Another benefit besides the drying of moisture is that siding will retain paint and sealant longer due to the siding material being allowed to stay dry. If the siding material is continually wet it will become more difficult to adhere too. So, an added benefit to this system is reduced maintenance.rainscreen

So, if your builder isn’t installing siding this way, ask him why.   The reason is usually because they don’t believe in it or think it is too expensive. Do your research and you will see that having to tear off siding to repair rot is much more expensive than installing the correct way the first time.

I recently walked through a building of townhomes under construction and was amazed to see that the builder was actually running his subflooring under the common walls through to the connecting home without any break in the flooring.  I have seen this in apartment construction, but not in condo or townhome construction in a long time. With the amount of knowledge we should all have about acoustics, I don’t see why that would be acceptable to anyone.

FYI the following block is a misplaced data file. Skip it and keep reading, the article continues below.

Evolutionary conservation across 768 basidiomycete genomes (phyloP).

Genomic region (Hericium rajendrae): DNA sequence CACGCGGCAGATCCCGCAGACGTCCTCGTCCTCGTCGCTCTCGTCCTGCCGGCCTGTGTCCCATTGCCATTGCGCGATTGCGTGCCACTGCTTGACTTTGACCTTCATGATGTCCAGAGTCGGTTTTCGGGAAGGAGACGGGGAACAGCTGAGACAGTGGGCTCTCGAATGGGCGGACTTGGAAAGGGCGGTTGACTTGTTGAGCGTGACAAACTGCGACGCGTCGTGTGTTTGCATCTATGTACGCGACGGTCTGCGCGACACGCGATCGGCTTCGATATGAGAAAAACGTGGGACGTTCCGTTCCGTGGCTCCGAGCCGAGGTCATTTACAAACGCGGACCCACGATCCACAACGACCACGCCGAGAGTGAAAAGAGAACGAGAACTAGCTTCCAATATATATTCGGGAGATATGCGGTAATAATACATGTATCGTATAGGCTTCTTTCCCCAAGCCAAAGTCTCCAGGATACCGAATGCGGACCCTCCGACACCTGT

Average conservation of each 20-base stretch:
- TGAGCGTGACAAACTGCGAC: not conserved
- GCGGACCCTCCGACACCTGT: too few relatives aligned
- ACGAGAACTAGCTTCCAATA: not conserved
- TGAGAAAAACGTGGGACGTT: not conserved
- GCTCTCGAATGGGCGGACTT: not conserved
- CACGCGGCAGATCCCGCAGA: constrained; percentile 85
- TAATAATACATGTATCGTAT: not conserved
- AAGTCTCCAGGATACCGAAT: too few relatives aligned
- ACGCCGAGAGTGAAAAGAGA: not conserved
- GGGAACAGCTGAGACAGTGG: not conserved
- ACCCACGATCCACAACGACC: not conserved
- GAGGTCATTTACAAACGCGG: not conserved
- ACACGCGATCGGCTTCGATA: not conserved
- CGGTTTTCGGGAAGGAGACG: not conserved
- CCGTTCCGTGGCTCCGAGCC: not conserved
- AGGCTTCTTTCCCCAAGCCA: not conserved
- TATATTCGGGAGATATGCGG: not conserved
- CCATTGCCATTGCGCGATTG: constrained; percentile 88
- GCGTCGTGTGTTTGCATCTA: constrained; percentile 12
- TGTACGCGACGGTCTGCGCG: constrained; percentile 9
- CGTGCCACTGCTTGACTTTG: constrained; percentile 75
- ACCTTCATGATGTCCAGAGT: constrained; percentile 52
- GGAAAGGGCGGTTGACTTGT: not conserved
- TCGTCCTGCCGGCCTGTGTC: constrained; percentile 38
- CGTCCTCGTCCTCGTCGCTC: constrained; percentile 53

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We have built many condos and townhomes and appreciate that sound mitigation is paramount to the indoor environments of our homeowners.  Not allowing a break in the subfloor creates a conduit for sound transfer under the party or common wall.  It won’t matter how well the wall is insulated sound will still transfer from home to home.  The floor transfers laterally the sounds from subwoofers, kids jumping and running, etc.